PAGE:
Tianwen-1, which means “Search for Heavenly Truth,” was launched in 2020 and landed on Mars last May, when the Zhurong rover aboard began its mission to patrol and explore the planet while the orbiter orbited overhead.
China’s National Space Agency (CNSA) said in a statement that the probe has now completed all tasks assigned to it, including capturing medium-resolution images covering the entire planet.
The images, published by the space agency on social media, show the rugged terrain of the Martian landscape: dusty red sand dunes, shield volcanoes, impact craters, Antarctic ice caps, cliffs and hills in the Valles Marineris – one of the valleys. The largest canyons in our solar system.
The images were taken by the probe, which orbited Mars 1,344 times, and took pictures of the planet from every angle, as the rover explored the surface, the US space agency said.
The six-wheeled craft carried scientific instruments on its journey, gathering information about the geological structure of Mars, the atmosphere, the environment and soil. Probe collected 1040 GB of Raw scientific data, which she has It was processed by scientists on the ground and handed over to research teams for further study, the agency said.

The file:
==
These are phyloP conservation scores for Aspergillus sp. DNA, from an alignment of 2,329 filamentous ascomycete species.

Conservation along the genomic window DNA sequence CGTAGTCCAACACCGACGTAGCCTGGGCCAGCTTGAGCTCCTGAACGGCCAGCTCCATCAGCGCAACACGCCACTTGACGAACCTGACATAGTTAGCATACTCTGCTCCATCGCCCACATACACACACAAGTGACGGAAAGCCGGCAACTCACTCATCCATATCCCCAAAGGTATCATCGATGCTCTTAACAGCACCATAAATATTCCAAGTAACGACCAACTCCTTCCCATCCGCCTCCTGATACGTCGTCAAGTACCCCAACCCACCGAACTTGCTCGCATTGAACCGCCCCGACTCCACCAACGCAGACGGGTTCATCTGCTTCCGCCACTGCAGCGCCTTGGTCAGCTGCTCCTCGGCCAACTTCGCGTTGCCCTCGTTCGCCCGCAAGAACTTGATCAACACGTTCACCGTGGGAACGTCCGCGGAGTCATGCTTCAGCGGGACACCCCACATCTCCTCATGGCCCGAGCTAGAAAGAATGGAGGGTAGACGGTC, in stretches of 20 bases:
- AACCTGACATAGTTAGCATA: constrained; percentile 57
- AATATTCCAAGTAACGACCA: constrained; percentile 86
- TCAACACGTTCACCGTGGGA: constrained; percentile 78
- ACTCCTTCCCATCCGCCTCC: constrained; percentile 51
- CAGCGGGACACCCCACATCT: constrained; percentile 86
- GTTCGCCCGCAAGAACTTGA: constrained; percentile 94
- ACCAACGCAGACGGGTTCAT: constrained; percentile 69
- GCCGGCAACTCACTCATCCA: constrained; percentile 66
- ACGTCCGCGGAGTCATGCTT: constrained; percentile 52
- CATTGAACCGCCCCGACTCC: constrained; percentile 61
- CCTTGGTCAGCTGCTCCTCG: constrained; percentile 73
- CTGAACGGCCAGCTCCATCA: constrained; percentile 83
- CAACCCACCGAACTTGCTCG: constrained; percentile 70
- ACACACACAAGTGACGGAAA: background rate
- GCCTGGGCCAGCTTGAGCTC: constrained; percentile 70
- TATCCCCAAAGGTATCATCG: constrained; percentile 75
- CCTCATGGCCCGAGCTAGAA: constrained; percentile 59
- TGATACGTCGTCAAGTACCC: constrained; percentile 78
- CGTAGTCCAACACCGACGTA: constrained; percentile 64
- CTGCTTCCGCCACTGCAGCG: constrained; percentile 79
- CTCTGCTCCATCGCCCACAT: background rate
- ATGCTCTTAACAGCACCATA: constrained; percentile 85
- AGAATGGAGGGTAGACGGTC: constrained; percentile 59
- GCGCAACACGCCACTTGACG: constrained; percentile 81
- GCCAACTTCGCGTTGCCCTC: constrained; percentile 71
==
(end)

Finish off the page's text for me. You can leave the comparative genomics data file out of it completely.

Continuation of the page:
CNSA said it participated in the orbiter Flight information with NASA and the European Space Agency (ESA) and scientific The data will be available to international scientists “in due course”.
With low temperatures during the Martian winter, as well as poor sand and dust conditions, the rover went idle on May 18 that will continue through the harsh season before its expected awakening in December—when it enters its landing zone early spring, bringing in better weather.
The space agency said the orbiter will continue to conduct tests and prepare for future missions.
Before China’s success with Tianwen-1, only the United States and the former Soviet Union had landed spacecraft on Mars – but India, the European Space Agency and the United Arab Emirates sent spacecraft to enter the planet’s orbit.
With Tianwen-1, China was the first country to attempt to send an orbiter and rover on its first domestic mission to Mars. NASA, for example, sent several orbiters to Mars before attempting a landing.
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